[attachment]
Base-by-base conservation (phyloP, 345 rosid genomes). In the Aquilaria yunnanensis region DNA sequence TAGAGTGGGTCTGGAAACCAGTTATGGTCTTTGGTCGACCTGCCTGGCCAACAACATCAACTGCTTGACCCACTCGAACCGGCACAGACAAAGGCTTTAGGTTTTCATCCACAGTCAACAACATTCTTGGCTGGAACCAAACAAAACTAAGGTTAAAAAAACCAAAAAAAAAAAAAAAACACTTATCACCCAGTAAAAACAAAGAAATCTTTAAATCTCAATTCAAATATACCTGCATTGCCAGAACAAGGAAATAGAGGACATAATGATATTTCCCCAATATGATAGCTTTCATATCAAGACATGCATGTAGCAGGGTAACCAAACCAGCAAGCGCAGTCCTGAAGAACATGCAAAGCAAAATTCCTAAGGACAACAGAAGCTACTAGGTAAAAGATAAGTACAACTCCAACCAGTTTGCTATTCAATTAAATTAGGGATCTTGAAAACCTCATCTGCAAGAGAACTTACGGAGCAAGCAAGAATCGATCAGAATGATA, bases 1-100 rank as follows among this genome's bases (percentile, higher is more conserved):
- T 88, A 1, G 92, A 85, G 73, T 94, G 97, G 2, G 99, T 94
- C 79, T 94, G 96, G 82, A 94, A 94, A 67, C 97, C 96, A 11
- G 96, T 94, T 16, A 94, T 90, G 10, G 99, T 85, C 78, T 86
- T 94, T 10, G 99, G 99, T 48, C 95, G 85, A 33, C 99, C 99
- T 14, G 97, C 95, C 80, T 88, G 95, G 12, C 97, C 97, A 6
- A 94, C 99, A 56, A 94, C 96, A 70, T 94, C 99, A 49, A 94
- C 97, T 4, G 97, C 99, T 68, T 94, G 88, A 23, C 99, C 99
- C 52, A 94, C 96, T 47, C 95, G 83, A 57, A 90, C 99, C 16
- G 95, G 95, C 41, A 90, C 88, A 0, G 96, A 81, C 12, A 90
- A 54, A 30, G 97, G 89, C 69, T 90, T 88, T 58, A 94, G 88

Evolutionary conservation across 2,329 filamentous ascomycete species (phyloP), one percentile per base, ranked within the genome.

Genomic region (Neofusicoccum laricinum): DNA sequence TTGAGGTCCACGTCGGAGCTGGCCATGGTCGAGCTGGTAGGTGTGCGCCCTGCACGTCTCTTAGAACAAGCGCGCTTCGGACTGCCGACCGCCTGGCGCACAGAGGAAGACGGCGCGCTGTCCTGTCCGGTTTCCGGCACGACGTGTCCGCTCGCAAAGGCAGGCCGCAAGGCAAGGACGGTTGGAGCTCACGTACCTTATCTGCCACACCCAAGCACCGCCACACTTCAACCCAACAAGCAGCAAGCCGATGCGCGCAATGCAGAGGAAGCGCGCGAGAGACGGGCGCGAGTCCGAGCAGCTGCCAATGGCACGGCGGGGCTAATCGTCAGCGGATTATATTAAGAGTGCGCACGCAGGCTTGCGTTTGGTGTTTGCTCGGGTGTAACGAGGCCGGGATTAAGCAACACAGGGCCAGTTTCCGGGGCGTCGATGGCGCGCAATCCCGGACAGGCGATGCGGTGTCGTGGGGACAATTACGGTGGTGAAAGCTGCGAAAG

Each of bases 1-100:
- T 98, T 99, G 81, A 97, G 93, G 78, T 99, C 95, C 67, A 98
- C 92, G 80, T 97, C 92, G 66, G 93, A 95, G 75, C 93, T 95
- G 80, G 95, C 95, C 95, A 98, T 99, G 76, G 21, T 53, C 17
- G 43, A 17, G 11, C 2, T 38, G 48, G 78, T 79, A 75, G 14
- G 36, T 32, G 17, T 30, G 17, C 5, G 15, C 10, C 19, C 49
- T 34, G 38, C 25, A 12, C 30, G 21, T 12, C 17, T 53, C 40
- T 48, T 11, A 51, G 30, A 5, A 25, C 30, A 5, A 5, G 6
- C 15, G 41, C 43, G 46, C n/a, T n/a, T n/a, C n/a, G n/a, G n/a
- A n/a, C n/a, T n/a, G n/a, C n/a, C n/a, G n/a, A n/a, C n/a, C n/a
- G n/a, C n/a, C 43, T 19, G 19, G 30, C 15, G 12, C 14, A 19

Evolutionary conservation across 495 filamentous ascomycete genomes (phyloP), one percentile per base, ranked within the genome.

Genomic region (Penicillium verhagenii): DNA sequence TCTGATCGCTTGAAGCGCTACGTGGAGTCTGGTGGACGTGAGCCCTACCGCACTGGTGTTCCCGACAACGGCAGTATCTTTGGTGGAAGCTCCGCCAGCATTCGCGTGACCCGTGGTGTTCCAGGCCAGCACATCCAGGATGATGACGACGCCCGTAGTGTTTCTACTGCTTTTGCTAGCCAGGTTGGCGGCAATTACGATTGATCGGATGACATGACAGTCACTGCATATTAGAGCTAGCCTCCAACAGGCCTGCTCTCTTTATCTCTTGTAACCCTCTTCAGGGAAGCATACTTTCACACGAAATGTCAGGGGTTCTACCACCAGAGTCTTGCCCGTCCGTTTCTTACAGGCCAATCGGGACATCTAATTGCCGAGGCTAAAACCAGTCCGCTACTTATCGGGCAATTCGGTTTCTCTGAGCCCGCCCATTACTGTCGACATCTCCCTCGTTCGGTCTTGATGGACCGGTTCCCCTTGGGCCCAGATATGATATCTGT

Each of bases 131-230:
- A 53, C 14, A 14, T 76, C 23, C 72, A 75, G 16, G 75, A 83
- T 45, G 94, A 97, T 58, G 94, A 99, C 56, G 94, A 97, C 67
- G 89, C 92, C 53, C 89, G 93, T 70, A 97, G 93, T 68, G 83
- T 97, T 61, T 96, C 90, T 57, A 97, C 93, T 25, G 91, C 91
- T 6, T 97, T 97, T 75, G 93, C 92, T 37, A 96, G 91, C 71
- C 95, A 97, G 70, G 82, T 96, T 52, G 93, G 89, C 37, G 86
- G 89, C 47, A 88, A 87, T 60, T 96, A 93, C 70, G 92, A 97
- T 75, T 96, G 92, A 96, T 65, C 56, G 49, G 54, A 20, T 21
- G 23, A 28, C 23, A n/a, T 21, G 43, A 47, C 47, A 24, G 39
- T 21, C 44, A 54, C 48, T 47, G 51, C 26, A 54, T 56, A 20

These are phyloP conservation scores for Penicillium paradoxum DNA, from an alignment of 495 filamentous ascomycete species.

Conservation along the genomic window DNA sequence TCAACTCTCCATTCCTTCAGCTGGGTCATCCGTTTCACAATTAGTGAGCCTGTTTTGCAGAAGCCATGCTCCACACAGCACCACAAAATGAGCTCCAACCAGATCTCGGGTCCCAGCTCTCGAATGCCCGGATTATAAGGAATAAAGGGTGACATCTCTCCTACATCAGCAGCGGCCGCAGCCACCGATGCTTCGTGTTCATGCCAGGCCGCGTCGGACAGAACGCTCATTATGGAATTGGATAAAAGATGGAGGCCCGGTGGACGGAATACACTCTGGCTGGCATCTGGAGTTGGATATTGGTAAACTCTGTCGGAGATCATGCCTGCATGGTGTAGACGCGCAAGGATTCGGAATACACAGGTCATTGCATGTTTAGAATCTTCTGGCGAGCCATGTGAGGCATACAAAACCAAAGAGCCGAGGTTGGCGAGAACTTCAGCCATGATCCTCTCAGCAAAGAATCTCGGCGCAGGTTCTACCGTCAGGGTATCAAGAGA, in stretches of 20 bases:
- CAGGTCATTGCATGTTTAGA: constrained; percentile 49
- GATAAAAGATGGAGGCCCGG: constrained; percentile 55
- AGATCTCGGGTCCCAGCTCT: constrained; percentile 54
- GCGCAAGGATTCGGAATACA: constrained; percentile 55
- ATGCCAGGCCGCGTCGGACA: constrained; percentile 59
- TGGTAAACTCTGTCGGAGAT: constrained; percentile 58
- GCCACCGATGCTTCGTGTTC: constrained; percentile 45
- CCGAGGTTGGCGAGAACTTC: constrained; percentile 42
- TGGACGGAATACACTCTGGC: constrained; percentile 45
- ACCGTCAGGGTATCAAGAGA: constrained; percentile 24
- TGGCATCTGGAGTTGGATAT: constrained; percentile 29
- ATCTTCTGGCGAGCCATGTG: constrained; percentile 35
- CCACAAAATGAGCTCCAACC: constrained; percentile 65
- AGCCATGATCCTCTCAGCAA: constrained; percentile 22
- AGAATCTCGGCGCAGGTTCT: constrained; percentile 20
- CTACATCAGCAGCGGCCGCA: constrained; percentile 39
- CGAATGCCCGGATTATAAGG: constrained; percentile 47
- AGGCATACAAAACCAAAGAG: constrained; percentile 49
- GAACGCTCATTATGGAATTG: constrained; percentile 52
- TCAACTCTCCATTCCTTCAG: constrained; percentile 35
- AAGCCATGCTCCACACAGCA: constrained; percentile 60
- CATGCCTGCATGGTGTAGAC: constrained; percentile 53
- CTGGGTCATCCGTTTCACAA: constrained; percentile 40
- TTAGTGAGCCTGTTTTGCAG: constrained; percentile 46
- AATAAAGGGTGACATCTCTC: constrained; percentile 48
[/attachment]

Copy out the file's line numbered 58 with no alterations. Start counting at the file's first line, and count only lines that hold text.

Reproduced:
- GAACGCTCATTATGGAATTG: constrained; percentile 52